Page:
Network functions virtualization (NFV) has introduced one of the most profound paradigm shifts for the networking industry to date. But while carriers agree on the need and vision for NFV, many are struggling to quantify the benefits, understand the practical migration steps, and measure success.
A new eBook from Ixia, “Demystifying NFV in Carrier Networks: A Definitive Guide to Successful Migrations,” aims to help companies fast-track NFV planning and deployment. The eBook provides background on NFV, highlights the potential benefits it stands to deliver, and explores obstacles to deployment and strategies for overcoming them.
With NFV, proven functions such as routing, policy, firewall, and DPI will move from running on dedicated hardware appliances to running on unproven virtualized server platforms in the hope of achieving massive efficiencies. Where the capabilities and performance of physical devices are well known and understood, virtualizing various network functions makes these aspects unknown once again. NFV effectively means having to create and manage a “carrier-grade cloud.” From beginning to end, the eBook says, carriers need targeted test strategies and methodologies to accelerate and ensure the delivery of NFV solutions.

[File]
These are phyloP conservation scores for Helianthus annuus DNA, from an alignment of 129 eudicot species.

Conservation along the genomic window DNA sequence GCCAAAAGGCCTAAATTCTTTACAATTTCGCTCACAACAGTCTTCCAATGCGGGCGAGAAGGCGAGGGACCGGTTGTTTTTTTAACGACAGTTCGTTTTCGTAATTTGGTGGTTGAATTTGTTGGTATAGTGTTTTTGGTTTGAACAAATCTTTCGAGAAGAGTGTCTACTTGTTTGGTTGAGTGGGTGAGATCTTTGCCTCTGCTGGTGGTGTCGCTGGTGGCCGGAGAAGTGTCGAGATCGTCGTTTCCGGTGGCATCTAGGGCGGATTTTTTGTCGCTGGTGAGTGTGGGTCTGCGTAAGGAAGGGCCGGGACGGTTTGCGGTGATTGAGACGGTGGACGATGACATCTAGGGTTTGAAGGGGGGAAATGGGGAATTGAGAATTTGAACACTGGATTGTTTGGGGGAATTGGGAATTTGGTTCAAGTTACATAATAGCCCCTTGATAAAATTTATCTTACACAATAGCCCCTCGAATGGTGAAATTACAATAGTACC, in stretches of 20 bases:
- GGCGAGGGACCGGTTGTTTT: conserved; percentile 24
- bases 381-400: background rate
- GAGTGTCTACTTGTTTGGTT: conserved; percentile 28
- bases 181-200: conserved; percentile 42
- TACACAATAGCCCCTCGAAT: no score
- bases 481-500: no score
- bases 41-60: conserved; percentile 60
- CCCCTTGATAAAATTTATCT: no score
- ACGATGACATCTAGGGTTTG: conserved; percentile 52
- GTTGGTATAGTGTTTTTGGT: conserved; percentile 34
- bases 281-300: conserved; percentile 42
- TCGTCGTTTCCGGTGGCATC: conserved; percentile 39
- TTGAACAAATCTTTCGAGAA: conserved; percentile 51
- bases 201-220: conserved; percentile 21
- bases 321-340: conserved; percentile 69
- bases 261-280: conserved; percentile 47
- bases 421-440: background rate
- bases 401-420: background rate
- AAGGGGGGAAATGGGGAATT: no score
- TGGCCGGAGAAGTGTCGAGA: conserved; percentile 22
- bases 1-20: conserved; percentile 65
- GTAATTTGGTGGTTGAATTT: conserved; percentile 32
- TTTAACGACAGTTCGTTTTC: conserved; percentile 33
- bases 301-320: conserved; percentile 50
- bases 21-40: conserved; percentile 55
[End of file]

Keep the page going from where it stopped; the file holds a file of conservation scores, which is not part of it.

The eBook offers specific strategies for approaching and validating decisions including:
- Evaluating new devices and architectural models
- Replicating the complexities of virtualized wireless networks
- Measuring and guaranteeing subscriber quality of experience (QoE)
- Simulating security attacks
- Monitoring live virtual networks
The Ixia eBook looks at several use cases for validating the virtualization of critical networks and functions, highlighting the need for carriers to evaluate existing network elements with an eye toward determining 1) whether the business case supports NFV migration, and 2) how performance might be affected. The biggest risks and challenges of virtualization center on guaranteeing quality and performance. Download your copy of “Demystifying NFV in Carrier Networks” to better understand when it makes sense to virtualize an aspect of the network and when it doesn’t. Executed correctly, NFV represents greater ability to roll out new, more compelling, and profitable services faster, and with guaranteed quality.